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Colin Jackson

The year 2000 marked the end of the championship career of our greatest ever track and field exponent Colin Jackson. Although an Olympic gold medal remained an unattainable goal for the double world champion and record holder.

In Sydney Colin was making his fourth attempt at the ultimate prize, having taken silver in Seoul in 1988, seventh in Barcelona four years later when suffering with a rib injury and being one spot outside the medals in Atlanta in 1996.

When he was in his teens, he started training with Welsh national coach Malcolm Arnold and was a promising decathlete and long jumper before concentrating on the high hurdles. It was 20 June 1981 that the name of Colin Jackson first appeared in the world of athletics. At the then new Morfa Stadium in Swansea, he won the Welsh under 15 80m hurdles and a week later at Brecon he won the Welsh Schools’ title as well as adding the javelin (!) title. While a pupil at Cardiff’s Llanedeyrn High School he was a gifted all rounder, holding school records for javelin, long jump and high jump, while also excelling at cricket. His first representative honour was in 1982 when he ran in the school’s international match at Colwyn Bay.

Colin won his first medal in 1985 when he took the silver medal as an 18 year-old, at the European junior championships. Another silver followed a year later at the Commonwealth Games in Edinburgh. A hamstring injury forced him to miss the European championships that year but he made up for it by going on to win the World junior championships in Athens, breaking the European junior record. In 1987, he took the bronze at the World Championships in Rome and the silver in the European indoors. A year later he won what was to turn out his only Olympic medal with silver in Seoul.

An Olympic silver medal, a European and Commonwealth record in Sestriere and a Welsh record (200 21.29) running for Wales in Tel Aviv - 1988 certainly was the year in which Colin broadened both his horizons and his achievements. In the space of twelve months he had changed from being a young pretender into an established star on the world athletics stage.

In 1989 he was the World indoor silver medallist and also took his first European Cup win and in 1990, he won both the Commonwealth Games and European titles. At the Welsh Games in Wrexham Ron Jones’ long standing Welsh 100 record was finally broken as Colin ran 10.29. For his services to the sport he was awarded the MBE. In 1992 he finished seventh in the Olympics in Barcelona, having clocked the fastest time of four rounds with 13.10.

His Olympic disappointment was soon put on the back burner as in the 1993 World Championships in Stuttgart he shocked the world with an almost perfect run to win the gold with a world record of 12.91. He was voted “1993 Athlete of the Year” by the IAAF and recognised for his brilliant performance by the British Athletic Writers’ Association, who bestowed the same award. He was also awarded “Welsh Sports Personality of the Year” as he was in 1999.

Colin produced his best display of consistent sprint hurdling when he ran eleven races in under 13.10 in 1994. Indoors he also lowered the world record with a run of 7.30 in Sindelfingen, Germany. At the European indoors he created a unique double as he won both the 60 hurdles and 60 flat. Such was his improved sprinting speed that he came within 1/100th of Linford Christie’s European 60 record with a time of 6.49.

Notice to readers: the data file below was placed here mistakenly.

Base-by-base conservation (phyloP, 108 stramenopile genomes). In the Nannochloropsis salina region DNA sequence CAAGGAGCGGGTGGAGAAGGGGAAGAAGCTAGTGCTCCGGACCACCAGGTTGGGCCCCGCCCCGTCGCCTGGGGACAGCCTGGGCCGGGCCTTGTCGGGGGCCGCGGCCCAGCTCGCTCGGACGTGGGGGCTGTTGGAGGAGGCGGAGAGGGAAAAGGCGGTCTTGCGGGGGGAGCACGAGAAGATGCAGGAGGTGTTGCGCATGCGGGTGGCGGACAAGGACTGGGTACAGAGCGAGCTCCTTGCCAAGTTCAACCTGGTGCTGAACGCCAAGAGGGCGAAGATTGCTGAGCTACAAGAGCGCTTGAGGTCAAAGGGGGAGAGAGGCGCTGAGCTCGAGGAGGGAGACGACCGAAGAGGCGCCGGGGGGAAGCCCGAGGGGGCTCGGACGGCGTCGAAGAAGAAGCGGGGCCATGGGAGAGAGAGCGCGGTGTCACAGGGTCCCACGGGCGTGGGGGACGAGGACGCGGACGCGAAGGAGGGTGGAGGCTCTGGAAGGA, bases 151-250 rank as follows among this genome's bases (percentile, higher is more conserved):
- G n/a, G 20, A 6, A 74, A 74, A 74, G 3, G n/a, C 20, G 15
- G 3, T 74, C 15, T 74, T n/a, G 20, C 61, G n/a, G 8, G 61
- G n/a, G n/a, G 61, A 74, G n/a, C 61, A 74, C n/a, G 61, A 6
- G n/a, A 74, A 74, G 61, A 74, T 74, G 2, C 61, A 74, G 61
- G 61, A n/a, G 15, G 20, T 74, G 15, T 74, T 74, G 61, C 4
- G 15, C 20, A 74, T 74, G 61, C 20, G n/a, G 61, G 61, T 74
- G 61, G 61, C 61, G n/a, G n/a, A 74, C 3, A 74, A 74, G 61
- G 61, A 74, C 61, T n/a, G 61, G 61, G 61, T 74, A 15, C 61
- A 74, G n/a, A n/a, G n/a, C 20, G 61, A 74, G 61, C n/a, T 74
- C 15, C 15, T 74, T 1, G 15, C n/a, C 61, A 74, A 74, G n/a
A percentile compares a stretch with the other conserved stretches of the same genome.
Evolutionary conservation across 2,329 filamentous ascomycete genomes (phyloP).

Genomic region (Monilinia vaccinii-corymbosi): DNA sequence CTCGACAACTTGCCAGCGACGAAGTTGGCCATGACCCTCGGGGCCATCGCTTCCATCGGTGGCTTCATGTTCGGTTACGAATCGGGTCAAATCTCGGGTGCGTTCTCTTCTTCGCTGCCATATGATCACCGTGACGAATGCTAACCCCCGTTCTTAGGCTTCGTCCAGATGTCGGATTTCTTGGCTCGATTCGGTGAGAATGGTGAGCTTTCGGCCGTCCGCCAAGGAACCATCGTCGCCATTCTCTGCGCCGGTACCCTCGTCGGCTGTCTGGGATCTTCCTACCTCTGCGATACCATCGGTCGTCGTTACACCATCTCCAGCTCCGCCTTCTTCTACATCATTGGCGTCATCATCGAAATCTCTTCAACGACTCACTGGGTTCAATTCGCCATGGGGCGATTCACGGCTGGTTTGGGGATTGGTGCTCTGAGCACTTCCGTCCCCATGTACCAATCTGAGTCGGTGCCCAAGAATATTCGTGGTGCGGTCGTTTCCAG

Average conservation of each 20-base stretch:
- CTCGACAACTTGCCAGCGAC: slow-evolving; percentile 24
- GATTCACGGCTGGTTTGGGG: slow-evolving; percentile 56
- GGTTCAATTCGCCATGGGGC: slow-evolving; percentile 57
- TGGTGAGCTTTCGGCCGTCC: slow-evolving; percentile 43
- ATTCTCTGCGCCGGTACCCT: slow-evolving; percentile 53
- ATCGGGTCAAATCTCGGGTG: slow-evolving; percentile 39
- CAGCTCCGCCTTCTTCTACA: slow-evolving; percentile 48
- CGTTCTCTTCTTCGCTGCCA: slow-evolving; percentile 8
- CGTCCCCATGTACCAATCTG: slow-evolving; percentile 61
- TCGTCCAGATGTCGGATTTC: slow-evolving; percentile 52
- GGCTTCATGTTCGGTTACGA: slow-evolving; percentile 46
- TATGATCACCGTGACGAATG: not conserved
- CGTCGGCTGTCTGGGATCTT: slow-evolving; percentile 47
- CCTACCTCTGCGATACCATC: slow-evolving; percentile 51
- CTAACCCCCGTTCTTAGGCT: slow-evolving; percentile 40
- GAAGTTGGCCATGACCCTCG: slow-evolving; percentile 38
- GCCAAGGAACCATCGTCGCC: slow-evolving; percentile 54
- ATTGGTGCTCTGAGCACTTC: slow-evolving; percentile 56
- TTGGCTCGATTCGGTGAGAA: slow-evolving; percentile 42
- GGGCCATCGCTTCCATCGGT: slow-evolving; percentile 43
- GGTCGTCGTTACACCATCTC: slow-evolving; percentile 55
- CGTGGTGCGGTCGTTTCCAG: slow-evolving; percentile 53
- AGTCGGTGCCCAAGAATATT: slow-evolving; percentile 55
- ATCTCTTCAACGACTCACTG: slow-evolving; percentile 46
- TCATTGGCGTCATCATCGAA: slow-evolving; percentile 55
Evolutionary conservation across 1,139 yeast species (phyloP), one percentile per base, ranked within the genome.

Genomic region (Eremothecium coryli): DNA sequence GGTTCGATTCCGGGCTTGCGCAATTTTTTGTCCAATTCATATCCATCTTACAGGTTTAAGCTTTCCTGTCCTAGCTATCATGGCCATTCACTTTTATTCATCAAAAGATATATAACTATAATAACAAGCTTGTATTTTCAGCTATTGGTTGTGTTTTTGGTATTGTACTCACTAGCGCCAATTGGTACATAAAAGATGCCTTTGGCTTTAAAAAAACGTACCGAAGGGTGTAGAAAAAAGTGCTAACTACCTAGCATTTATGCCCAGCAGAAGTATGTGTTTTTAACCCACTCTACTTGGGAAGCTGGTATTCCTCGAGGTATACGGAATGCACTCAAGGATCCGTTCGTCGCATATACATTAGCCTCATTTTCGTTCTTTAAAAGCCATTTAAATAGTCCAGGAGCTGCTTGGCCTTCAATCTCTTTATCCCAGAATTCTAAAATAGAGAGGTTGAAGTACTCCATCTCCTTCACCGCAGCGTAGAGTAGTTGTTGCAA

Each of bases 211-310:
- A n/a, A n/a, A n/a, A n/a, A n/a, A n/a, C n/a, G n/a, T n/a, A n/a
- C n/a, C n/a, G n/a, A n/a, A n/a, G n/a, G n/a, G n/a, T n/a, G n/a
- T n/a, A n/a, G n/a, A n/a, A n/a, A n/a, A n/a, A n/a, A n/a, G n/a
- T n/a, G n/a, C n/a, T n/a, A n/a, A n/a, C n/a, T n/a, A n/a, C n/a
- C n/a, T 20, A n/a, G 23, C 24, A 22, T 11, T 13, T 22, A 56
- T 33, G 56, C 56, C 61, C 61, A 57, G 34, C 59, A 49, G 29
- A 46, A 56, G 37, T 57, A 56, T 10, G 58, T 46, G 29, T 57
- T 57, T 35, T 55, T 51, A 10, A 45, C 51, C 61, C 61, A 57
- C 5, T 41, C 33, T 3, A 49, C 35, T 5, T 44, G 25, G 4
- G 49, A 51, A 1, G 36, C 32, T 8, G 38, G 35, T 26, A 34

He finished fourth in the Olympics in Atlanta 1996, but suffered from more knee trouble afterwards. In 1998 the season he won his third successive European title in Budapest to become the first to do so in the event.

In 1999 he drew on all his experience to win the World championship in Seville - six years after his last World title. He became the first ever athlete to regain a world title. Early in 2000 he took his first gold medal after three silvers, by winning the World indoor championship.

Being ranked in the world’s top ten in his event every year since 1986, and in the top three since 1987, lapsing only in 1995 is an incredible span for any sportsman, let alone an athlete. He was top ranked each year from 1992 to 1994. His long career has brought him undoubted wealth – twenty-two major championship medals, twelve of them gold (one more than Linford Christie).

Colin is the only hurdler in the world to run under 13 seconds three times in a season and as well as both the indoor and outdoor world record holder, he has also held the world best in 1991 (22.63) for the rarely run 200 hurdles. As one of the greatest athletes in the history of world athletics, Colin’s record-breaking achievements go much deeper than his ultimate world records. After a European junior record of 13.44 in 1986 he has set seven European, eight Commonwealth and nine British records at 110 hurdles from 1988-1993; nine British and four Commonwealth and European at 60 hurdles indoors; fifteen Welsh records (100, 200, 110 hurdles and 60 hurdles) from 1985 to 1993. His appearance in Sydney took his total of British international vests to 62, by far the greatest by any Welsh athlete. He is the only Welsh athlete to compete in four Olympic Games.

Consistency is one attribute, which all athletes aim for, and this is one factor, which made Colin Jackson stand out from the rest of the high hurdlers of the world. He compiled the greatest ever season of sprint hurdling in 1993 with 13 races sub-13.20 and did even better in 1994 with eleven marks inside 13.10 as against five in 1993. Another record, which he is proud of, is the winning streak of forty-four hurdles races which only ended in February 1995 when beaten by Allen Johnson indoors in the same time of 7.42.

Mike Walters